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  • ed Benjamin Jones and Mark McKenna 2013 Mark Tredinnick 1 We seem to me a people more than ready to leave home To take full imaginative possession of Read More Why Write Published Friday June 13 2014 Published In News An Early Thursday Morning Writing Credo Write what you don t know about what you do know James Galvin says Write your affections afflictions and addictions Write what always eludes you in what you love Write the Beloved in the world in yourself in your enemy in the dew Read More A Poet s Guide to Climate Change Published Saturday December 29 2012 Published In News My talk A Poet s Guide to Climate Change plays on Radio National tomorrow Sunday 30 December 2012 at 9 45 am Here s the link http www abc net au radionational programs ockhamsrazor a poet27s guide to climate change 4426198 You can read and download the transcript there after 30 December you can hear the talk by podcast Assuming the poles Read More Margaret River Sestets wins the Cardiff Poetry Prize 2012 Makes the Landscape flame and sing Published Tuesday December 04 2012 Published In News In June my poem Margaret River Sestets

    Original URL path: http://www.marktredinnick.com.au/ (2016-05-02)
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  • ed Benjamin Jones and Mark McKenna 2013 Mark Tredinnick 1 We seem to me a people more than ready to leave home To take full imaginative possession of Read More Why Write Published Friday June 13 2014 Published In News An Early Thursday Morning Writing Credo Write what you don t know about what you do know James Galvin says Write your affections afflictions and addictions Write what always eludes you in what you love Write the Beloved in the world in yourself in your enemy in the dew Read More A Poet s Guide to Climate Change Published Saturday December 29 2012 Published In News My talk A Poet s Guide to Climate Change plays on Radio National tomorrow Sunday 30 December 2012 at 9 45 am Here s the link http www abc net au radionational programs ockhamsrazor a poet27s guide to climate change 4426198 You can read and download the transcript there after 30 December you can hear the talk by podcast Assuming the poles Read More Margaret River Sestets wins the Cardiff Poetry Prize 2012 Makes the Landscape flame and sing Published Tuesday December 04 2012 Published In News In June my poem Margaret River Sestets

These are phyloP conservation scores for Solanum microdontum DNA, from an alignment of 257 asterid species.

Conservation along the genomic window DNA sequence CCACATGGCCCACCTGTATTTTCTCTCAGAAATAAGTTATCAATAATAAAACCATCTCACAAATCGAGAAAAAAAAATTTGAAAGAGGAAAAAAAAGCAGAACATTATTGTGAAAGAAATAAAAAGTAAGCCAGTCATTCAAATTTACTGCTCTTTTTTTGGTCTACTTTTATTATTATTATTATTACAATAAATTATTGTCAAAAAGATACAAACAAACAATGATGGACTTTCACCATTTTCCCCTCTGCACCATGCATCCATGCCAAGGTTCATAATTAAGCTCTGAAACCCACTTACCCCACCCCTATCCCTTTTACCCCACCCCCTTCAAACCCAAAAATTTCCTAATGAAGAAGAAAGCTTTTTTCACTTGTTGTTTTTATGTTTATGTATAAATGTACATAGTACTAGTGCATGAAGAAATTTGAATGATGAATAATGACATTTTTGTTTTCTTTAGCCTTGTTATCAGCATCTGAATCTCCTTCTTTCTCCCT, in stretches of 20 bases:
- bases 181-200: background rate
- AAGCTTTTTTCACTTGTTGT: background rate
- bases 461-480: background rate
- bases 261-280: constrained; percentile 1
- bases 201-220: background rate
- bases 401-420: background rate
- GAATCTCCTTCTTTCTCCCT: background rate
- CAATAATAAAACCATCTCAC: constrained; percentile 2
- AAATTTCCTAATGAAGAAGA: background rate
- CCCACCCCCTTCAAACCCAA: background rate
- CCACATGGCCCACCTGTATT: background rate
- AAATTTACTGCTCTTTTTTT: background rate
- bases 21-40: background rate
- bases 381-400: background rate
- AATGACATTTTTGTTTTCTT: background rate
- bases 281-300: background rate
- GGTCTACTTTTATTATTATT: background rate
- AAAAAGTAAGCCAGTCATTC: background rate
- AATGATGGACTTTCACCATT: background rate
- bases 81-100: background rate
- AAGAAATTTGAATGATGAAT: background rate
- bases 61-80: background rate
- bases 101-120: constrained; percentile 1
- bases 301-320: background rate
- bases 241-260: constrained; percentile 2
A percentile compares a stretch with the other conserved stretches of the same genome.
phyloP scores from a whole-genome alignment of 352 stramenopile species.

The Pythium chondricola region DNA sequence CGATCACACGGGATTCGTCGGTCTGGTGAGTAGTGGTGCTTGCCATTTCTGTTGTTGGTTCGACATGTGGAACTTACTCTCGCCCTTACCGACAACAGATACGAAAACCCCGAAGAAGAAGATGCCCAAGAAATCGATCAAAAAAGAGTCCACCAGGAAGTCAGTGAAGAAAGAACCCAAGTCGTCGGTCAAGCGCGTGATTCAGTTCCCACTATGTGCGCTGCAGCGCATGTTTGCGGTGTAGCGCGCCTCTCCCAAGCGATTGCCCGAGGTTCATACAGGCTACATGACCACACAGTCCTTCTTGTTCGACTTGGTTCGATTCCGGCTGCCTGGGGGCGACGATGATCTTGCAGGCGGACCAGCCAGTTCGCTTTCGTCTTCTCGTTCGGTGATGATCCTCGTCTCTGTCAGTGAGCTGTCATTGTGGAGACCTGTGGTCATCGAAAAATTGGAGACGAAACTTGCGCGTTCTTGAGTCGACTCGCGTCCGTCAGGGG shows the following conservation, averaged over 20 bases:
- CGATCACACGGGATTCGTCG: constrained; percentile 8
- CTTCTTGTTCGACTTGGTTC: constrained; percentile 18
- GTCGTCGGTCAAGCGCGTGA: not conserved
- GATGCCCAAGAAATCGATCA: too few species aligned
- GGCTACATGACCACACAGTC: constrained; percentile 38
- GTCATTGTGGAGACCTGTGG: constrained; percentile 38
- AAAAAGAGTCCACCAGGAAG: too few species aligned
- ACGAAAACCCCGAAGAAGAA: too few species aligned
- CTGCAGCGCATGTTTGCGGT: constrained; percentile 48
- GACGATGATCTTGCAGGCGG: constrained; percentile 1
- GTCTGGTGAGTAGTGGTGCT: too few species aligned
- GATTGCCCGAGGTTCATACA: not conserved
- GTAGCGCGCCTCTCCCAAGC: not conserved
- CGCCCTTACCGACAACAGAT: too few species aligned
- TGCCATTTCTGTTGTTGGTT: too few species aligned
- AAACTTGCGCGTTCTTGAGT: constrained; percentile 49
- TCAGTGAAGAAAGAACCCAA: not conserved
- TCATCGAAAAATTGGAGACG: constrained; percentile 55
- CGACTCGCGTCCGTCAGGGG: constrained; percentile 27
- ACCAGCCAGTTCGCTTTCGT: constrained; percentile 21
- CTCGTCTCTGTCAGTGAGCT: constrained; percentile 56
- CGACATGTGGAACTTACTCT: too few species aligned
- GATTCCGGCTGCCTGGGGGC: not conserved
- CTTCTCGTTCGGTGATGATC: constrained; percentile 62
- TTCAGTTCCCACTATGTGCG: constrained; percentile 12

Original URL path: http://www.marktredinnick.com.au/index.php/mark/ (2016-05-02)
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  • them who doesn t want or think they ought to want to write their life story or someone s life story a novel a poem or two a film script The desire to write is close to universal And so I said on radio on the morning of the day in Newcastle when Read More A Peaceable Revolution Published Sunday May 18 2014 Label A peaceable revolution the republic we have to have First published in Project Republic ed Benjamin Jones and Mark McKenna 2013 Mark Tredinnick 1 We seem to me a people more than ready to leave home To take full imaginative possession of our selves Time to draw the world s longest national dress rehearsal to a close Time you d have thought to let our adolescence slide To get on with it You have to leave home to find home And a republic is the step so long deferred we have to Read More Cool Web Published Sunday May 18 2014 Label THE COOL WEB Empathy and emptiness prosody and place in the poetry of Judith Beveridge A critical meditation on Storm and Honey MARK TREDINNICK There s a cool web of language winds us in Retreat from too much joy or too much fear We grow sea green at last and coldly die In brininess and volubility Robert Graves The Cool Web Delancey had told me that the creek wasn t the place to get answers but that it would give me Read More The Lyric Stance Voice Place and the Lyric Essay Published Sunday May 18 2014 Label The lyric stance The lyric essay and how it may bring us home to who and where we are First published in Island 126 2011 Mark Tredinnick Teaching the stones to talk In an author note

    Original URL path: http://www.marktredinnick.com.au/index.php/writing/ (2016-05-02)